How We Teach - A student and an instructor holding papers.

How We Teach

Open Minds, Active Learning

School One's small classes mean that each student is seen and heard (and can’t tune out in the back row!). They are also discussion-based rather than lecture-based, inviting all students to contribute. With longer class periods than most schools in Rhode Island, students have adequate time for hands-on projects, in-depth discussions and problem-solving.

Meeting Students’ Individual Needs in Rhode Island

Teachers are experienced with students’ various learning styles and are skilled at differentiating their methods accordingly. They believe all children can succeed, and strive to see that they do so.

Depth vs. Breadth of Coverage

Rather than expect students to memorize numerous facts, we teach them to think critically and to express themselves effectively. Students in upper-level Humanities courses read extensively, engage in intellectual debates and write weekly analytical essays, as in a college seminar.

Structure, Flexibility and Accountability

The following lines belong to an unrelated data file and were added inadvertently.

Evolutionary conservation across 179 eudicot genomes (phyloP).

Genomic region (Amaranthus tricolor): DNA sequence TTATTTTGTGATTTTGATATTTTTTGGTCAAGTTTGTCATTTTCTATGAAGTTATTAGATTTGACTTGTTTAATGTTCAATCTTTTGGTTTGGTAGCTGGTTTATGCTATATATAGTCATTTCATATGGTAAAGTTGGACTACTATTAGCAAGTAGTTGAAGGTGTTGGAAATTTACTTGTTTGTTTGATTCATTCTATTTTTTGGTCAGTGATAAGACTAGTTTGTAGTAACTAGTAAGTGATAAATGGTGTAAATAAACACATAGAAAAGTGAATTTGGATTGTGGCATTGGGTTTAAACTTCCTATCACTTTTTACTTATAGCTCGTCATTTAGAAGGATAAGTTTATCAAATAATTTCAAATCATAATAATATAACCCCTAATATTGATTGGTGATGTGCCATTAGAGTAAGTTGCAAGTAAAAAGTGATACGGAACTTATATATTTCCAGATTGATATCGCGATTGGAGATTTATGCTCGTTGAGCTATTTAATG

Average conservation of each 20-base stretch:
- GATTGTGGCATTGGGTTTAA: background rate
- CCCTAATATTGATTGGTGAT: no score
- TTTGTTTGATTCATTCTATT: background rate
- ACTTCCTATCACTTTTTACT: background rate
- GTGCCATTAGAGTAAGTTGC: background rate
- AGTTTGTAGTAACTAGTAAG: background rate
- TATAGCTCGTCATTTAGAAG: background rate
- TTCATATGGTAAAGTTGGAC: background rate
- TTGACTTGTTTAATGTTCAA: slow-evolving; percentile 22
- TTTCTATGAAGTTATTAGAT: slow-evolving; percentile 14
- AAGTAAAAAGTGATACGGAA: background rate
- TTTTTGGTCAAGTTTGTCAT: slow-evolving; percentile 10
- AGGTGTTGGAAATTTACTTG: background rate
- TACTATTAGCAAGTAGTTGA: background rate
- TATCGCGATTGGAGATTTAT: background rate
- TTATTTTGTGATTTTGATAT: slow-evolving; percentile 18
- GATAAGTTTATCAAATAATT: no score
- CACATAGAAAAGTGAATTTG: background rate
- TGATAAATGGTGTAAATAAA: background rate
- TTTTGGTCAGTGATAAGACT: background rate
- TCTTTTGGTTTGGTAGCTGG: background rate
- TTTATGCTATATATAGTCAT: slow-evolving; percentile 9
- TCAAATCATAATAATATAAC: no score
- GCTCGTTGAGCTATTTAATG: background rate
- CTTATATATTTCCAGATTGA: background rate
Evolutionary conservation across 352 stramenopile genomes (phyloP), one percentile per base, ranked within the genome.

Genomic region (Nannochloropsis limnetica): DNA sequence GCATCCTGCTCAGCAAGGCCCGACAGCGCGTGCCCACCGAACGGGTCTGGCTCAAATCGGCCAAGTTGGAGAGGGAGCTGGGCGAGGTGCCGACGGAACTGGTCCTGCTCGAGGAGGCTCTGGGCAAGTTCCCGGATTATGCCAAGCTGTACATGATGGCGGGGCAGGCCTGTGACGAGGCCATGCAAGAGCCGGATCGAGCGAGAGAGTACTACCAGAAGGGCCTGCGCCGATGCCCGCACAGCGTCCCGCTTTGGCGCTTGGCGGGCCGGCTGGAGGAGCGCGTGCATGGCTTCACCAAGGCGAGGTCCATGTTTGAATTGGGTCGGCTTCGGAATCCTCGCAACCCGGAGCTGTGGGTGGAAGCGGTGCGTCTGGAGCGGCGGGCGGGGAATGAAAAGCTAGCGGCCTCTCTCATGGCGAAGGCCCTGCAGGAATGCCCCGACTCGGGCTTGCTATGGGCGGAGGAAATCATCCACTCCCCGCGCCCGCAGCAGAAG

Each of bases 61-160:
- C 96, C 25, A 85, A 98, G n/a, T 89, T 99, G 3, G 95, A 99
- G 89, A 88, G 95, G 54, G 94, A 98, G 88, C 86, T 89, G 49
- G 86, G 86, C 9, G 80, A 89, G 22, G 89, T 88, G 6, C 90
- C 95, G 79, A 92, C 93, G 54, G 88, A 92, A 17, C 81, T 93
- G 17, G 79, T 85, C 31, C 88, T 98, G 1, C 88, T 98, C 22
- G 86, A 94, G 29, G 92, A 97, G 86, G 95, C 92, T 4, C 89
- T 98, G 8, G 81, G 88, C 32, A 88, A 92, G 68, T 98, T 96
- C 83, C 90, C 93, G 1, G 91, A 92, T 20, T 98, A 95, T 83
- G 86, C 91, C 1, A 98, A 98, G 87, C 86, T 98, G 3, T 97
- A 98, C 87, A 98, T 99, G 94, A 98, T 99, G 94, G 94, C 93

Our program combines structure with flexibility, and demands accountability. For example, teachers measure students’ efforts against their potential rather than against classmates’ efforts. By using written evaluations instead of letter grades, they focus student attention on their own work and not on competing against others. Students are given opportunities to revise their work, but receive credit only when all assignments are completed to their teachers’ explicit satisfaction.

Hear how faculty describe teaching and learning at School One in our video.

“Teachers and staff lead not only with their knowledge but also with their hearts.”






 Academic Support

Students can get extra help from teachers in several ways, including:

  • Detailed feedback on assignments
  • One-on-one resource coaching
  • Afterschool tutoring Mon.-Thurs.